The goal of the task force is for each student to write a research paper which will form the basis of the group report. Sessions in the early part of the semester will consist of lectures and relatively extensive reading. Later sessions will focus more on individual research topics, visits by experts in the field, and the creation of the group report. Readings for the task force are either contained in your course packet, the book Energizing China (available for purchase), are on reserve in the Woodrow Wilson School library, are available on world wide web sites (described below and identified during the semester) or will be distributed in class. Additional material may certainly be used in individual research. The graduate consultants for the course are intended as resources for you. They all have specific expertise in this area and may be able to give you insights from their own experience and help you find material useful for your research papers.

The calendar for the task force described below is subject to modification as the task force progresses. Our initial plan is that each student will spend the first eight weeks of the semester on a research paper that will form the basis of the group report. Paper outlines will be due on Friday March 3 (at the end of week 5), for discussion with the directors and advice from the graduate consultants during week 6 (mid-term week). Semi-final individual papers will be due on Friday March 31 (at the end of week 8 – the second week following spring break). Week 9 will be used for consultation with the directors (no group meeting is scheduled). In week 10 (April 11) we will have oral presentations of individual reports (if possible we will schedule an additional session besides April 11 for this) and will discuss the content of the final report. A draft of the final report, prepared by the senior commissioner, will be due for discussion at the session on April 18 with a final report available for approval on April 25. Final revised papers will be due by Monday May 1, 2000.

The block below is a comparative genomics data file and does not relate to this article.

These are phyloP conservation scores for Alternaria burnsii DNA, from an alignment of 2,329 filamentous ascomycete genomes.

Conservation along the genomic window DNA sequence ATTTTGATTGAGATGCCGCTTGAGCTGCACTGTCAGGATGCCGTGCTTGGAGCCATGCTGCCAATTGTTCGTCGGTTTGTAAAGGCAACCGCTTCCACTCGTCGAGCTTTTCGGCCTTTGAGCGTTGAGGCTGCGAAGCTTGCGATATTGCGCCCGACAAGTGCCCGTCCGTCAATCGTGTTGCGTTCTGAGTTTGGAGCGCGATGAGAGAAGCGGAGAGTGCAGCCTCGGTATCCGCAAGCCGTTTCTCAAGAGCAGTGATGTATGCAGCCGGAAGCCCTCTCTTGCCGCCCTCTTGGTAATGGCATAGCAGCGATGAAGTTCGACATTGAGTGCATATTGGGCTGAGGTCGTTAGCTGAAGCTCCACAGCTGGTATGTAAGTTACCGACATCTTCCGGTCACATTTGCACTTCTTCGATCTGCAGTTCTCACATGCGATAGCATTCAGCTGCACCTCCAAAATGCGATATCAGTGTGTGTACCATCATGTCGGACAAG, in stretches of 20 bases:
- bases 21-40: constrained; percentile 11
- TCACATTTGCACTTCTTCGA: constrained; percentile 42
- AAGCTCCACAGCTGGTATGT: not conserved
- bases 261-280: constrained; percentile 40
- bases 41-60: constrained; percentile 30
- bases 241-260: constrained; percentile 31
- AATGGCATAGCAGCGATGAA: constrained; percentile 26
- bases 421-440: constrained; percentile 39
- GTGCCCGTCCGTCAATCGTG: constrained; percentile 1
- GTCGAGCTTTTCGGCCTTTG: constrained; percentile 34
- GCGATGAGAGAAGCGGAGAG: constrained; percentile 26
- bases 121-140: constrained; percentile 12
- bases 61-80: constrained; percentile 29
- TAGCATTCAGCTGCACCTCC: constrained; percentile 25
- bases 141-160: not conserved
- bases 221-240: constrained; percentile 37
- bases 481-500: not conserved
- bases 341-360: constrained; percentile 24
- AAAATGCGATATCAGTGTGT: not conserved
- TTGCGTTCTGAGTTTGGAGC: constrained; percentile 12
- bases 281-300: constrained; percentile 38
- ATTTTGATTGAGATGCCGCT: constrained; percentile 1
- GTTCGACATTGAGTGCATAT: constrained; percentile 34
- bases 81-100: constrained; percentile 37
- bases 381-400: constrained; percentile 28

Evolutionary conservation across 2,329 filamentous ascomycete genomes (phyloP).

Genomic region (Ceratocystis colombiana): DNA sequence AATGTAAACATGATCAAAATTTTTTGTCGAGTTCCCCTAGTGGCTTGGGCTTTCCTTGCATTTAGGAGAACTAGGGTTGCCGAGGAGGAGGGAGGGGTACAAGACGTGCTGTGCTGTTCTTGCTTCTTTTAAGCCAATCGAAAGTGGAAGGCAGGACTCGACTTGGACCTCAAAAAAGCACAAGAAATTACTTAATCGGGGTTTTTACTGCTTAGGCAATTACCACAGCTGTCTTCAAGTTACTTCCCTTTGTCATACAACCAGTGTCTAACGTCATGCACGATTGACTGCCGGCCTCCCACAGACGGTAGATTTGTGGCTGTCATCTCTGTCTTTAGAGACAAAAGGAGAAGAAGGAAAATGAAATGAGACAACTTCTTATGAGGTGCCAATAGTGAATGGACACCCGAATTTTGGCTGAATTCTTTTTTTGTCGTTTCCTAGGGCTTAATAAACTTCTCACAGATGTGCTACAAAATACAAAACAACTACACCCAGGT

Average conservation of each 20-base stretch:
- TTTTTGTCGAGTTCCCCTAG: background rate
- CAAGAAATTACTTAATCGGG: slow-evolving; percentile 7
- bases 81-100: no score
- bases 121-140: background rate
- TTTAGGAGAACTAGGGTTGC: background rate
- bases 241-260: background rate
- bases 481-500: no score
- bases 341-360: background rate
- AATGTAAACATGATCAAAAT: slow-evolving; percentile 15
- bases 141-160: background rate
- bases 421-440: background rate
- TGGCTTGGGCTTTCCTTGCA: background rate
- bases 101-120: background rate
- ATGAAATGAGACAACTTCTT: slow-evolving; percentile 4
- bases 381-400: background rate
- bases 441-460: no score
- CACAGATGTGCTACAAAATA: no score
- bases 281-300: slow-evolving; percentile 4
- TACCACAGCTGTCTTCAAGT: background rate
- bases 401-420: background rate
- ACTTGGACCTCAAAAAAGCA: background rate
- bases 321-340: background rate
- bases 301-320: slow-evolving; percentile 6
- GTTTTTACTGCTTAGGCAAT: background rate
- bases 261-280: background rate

Individual papers are expected to be approximately 25 double-spaced pages in length, with tables, graphs and references additional. Each report should be preceded by an abstract which distills the essence of the findings of the report into one paragraph.

 

Unless noted, the required reading listed below is either included in your course packet or is in the book Energizing China, Reconciling Environmental Protection and Economic Growth, Harvard University Press, 1998.

 

 

Session Topics

 

Week 1. February 1, 2000. Framing the problem. Environmental effects of fossil fuel combustion: Air pollution and climate change

Sweet, William, and Elizabeth Bretz. "Toward Carbon-Free Energy". IEEE Spectrum, November 1999, pp. 28-33.